The recent completion of the human genome has provided the raw data on which to build a deep understanding of how the human organism functions. New ways to attack diseases and ensure health will result from knowledge of genome sequences. However, more than just the sequence of nucleotides is needed to understand how genetic information is retrieved and expressed. The three-dimensional structure of DNA is critical to the functions of the proteins that package the genome and regulate gene expression, yet no method exists that is capable of mapping DNA structure on a genomic scale. In this application, a new experimental technology is proposed for determining structural information for genomic DNA. This structural information will add a new dimension to the data that will be produced by the Encyclopedia of DNA Elements (ENCODE) Project. The experimental approach outlined in this application is aimed at the more than 90% of the human genome that does not code for proteins, where the information that is necessary for gene regulation resides. The method proposed here for making maps of genomic DNA structure makes use of a high-resolution chemical probe of DNA structure, the hydroxyl radical.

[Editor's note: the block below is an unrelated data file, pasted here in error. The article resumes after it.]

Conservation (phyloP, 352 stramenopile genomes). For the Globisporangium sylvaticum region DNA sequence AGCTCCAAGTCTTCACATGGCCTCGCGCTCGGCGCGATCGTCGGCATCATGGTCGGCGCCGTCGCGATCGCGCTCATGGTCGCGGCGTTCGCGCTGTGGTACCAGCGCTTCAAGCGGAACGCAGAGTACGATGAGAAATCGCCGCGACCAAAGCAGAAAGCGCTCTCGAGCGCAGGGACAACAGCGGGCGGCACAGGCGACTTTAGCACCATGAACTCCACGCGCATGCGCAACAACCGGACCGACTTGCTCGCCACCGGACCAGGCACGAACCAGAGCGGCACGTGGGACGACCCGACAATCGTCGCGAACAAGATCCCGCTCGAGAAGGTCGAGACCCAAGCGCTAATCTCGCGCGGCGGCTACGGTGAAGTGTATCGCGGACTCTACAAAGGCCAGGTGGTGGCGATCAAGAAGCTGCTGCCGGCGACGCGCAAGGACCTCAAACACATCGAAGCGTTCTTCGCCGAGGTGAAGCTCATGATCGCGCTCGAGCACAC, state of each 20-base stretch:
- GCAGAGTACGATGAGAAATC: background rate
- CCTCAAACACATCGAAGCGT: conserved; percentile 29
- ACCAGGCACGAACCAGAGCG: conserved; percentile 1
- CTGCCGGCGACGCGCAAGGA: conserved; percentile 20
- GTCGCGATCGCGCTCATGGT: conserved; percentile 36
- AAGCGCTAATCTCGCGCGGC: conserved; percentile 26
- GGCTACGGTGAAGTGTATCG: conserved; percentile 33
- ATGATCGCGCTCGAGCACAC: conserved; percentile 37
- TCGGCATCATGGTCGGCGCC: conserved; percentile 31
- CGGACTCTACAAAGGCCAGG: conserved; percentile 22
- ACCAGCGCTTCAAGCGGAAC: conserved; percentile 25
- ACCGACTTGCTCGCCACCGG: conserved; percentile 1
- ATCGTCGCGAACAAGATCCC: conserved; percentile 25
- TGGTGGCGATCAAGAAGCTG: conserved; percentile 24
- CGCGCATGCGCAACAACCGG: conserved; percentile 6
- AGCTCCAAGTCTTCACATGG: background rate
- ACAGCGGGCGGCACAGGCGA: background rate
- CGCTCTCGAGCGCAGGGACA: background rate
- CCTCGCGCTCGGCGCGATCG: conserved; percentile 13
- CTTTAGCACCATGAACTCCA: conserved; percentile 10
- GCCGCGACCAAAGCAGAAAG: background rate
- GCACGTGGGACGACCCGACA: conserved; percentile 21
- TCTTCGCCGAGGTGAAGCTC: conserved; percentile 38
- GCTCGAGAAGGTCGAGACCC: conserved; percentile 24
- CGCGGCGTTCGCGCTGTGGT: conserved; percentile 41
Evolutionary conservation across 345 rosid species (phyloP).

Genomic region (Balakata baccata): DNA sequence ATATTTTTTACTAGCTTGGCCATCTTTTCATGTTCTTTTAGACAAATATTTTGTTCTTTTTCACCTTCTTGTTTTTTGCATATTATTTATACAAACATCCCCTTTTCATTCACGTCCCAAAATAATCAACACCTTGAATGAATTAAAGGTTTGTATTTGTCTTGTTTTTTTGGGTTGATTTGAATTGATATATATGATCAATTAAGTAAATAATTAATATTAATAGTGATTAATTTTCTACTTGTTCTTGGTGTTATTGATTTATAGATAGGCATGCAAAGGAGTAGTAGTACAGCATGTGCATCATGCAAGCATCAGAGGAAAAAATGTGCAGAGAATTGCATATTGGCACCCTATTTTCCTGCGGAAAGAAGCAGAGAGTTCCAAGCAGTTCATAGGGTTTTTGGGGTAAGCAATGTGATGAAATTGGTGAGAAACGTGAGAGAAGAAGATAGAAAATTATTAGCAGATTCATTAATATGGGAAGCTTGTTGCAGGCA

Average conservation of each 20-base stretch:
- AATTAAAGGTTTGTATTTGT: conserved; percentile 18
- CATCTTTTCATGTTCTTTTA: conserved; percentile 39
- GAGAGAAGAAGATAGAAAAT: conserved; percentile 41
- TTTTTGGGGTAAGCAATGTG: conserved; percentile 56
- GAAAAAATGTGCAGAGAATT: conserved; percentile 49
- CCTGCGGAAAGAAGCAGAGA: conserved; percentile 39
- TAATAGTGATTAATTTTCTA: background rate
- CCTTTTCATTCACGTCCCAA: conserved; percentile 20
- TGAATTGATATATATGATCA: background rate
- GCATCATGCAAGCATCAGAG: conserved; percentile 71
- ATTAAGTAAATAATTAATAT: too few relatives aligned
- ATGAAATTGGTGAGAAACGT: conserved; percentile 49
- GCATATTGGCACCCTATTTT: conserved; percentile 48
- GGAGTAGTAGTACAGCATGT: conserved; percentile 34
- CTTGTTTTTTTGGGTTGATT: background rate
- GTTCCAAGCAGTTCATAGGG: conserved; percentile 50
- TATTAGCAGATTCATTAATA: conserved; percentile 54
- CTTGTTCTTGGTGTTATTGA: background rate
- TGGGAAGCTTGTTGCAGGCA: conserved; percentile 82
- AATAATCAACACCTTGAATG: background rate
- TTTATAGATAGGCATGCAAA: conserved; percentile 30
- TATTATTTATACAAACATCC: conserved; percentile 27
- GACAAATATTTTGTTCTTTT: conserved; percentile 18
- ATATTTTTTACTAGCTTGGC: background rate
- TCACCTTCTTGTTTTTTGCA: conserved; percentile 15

The Specific Aims of this application are: (1) To design and implement a database of hydroxyl radical DNA cleavage patterns. High throughput methods will be used to collect large amounts of experimental hydroxyl radical DNA cleavage data. DNA libraries and ENCODE region DNA sequences will be used for these experiments. (2) To develop methods to predict the hydroxyl radical cleavage pattern of any DNA sequence. The hydroxyl radical cleavage pattern database will be used to construct a model for how the structure of DNA depends on the sequence of nucleotides. This model will be used to predict the hydroxyl radical cleavage patterns of genomic DNA, including parts of the ENCODE regions of the human genome. (3) To make structural maps of genomic DNA. Since previous work has demonstrated that the hydroxyl radical cleavage pattern provides detailed information on the shape of the surface of DNA, experimental (and predicted) hydroxyl radical cleavage patterns will be used to make maps of cis-acting factor binding sites and sequences critical to the folding of chromatin. Computational tools, including hidden Markov models, will be trained on the database of hydroxyl radical cleavage patterns in order to recognize structural patterns in genomic DNA sequences. ? ?
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